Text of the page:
Parliament’s Portfolio Committee on Basic Education today received a briefing on the intervention plan to support Vuwani schools in Limpopo in light of the unrest in the area.
The Committee has expressed its concern with the recurring community protest in the Vuwani area, which has once again spilled over into the education sector. Acting Committee Chairperson Ms Pinky Mokoto urged the Department of Basic Education to follow up regarding previous resolutions taken in the committee regarding the actions of committee and South African Human Rights Commission recommendations.
She cautioned that the Department of Basic Education cannot be expected to stop the violence, as it does not originate in the education systems, but rather due to other matters residing in other departments. “This protest does not emanate from schools or the education sector,” she explained.
The Department of Basic Education indicated in its presentation that schools in Vuwani were affected by the shut-down from 4 September, resulting in Grade 12 students not writing preliminary examinations. As this period was dedicated to writing Term 3 formal assessment tasks, not much teaching and learning has been lost thus far.
There are 26 secondary schools and 52 primary schools in the area, collectively accommodating 29 066 learners, of which 1 657 are Grade 12 learners. The schools mainly affected by the disruptions are in the Vhuronga 1 and 2 education circuits. The Department indicated its concern that Grade 12 learners are supposed to start National Senior Certificate examinations on 16 October 2017.
The Department indicated that bringing the protest action to an end is beyond its control and intervention is based on the assumption that sooner rather than later the contentious issues will be addressed. “As soon normality reigns, three issues will have to be addressed immediately: SBA moderation, completion of Trial/Term 3 assessments for all grades and catch-up to cover any subject content that could not be covered.” A meeting with unions, sister departments and community members will be conducted in order to communicate the intervention.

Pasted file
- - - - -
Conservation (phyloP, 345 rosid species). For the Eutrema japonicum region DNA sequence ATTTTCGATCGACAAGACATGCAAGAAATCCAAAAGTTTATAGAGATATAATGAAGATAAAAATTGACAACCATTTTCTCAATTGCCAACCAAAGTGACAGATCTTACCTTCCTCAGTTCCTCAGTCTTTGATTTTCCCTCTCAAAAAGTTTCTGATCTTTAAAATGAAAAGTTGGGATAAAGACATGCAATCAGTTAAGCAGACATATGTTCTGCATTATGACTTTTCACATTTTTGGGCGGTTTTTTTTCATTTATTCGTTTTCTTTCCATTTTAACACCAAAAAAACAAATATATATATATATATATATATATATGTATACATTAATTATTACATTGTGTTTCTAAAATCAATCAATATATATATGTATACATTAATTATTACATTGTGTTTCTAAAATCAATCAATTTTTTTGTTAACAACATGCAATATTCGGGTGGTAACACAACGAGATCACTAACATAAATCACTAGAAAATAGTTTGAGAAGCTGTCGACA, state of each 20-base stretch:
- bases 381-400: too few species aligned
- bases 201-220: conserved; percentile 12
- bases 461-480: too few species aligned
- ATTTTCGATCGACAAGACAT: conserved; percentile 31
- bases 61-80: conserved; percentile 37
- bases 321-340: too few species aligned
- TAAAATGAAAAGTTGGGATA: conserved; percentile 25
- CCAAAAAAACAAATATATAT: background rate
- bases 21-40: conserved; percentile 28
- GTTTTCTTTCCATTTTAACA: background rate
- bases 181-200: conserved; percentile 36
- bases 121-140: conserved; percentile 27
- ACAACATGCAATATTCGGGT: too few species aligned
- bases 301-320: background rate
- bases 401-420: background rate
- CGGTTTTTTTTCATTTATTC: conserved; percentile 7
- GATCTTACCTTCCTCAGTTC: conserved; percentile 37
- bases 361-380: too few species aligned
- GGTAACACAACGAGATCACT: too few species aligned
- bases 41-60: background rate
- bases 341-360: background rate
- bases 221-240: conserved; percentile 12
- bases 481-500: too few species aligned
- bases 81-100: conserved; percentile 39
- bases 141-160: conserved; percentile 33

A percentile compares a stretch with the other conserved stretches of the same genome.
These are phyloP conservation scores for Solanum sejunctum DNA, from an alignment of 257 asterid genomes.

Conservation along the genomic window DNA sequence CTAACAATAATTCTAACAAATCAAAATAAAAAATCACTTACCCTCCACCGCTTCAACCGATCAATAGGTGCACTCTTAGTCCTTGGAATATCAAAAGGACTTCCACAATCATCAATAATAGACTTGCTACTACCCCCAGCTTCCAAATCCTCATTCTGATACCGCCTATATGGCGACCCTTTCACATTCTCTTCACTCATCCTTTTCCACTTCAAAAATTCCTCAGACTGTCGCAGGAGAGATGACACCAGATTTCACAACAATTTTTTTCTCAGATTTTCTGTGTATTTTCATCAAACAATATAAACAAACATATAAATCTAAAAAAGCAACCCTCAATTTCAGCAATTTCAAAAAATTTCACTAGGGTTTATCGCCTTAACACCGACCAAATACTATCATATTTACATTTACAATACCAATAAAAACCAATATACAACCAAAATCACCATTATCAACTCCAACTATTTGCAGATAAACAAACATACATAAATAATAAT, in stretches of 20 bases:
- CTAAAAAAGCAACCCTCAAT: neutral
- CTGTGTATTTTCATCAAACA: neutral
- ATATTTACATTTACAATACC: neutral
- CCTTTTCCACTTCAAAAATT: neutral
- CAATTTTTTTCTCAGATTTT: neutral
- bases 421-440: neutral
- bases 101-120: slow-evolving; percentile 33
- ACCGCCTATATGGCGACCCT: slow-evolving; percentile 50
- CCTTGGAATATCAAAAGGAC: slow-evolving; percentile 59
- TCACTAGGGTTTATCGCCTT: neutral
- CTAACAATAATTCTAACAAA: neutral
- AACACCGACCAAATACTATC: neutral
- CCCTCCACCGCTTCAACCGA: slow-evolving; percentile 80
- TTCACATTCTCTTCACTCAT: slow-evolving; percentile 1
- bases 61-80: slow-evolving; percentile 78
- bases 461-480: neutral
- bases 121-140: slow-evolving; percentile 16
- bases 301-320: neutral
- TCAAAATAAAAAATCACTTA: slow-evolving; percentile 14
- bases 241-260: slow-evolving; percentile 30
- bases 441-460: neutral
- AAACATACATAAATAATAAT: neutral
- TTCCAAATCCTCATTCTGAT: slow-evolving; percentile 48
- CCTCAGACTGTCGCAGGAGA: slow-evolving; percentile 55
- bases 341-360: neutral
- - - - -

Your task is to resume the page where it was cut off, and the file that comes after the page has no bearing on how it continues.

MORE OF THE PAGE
The Committee heard that the proposed plan for Grade 12 learners includes a curriculum catch-up plan for all learners, additional support for top-performing Grade 12 learners and the rescheduling of preliminary examinations. The Committee further resolved to meet with the relevant Portfolio Committees, including the Portfolio Committees on Police, Intelligence, Arts and Culture as well as Cooperative Governance and Traditional Affairs.
The Committee also received a briefing on readiness for the 2017 end-of-year exams. The Committee heard that a total of 798 289 learners, both full- and part-time, are registered for this year’s National Senior Certificate (NSC) examinations, a decline of 37 838 learners from 2016. Various measures are being introduced to ensure the security of examination papers in all provinces, especially in those provinces that have previously experienced examination irregularities.
The Committee heard that monitoring of the current Grade 12 cohort of learners over the past two years has shown that it is significantly smaller than previous cohorts. The Department of Basic Education assured the Committee that based on the profile of 2017 Grade 12 learners and the interventions and support provided to them, it is expected that the NSC results for 2017 should improve, despite changes in certain subjects.
The Committee commended the Department for getting the systems across the nine provinces in place in order to prepare learners for final exams.
Issued by Parliamentary Communication Services on behalf of the Chairperson of the Portfolio Committee on Basic Education, Pinky Mokoto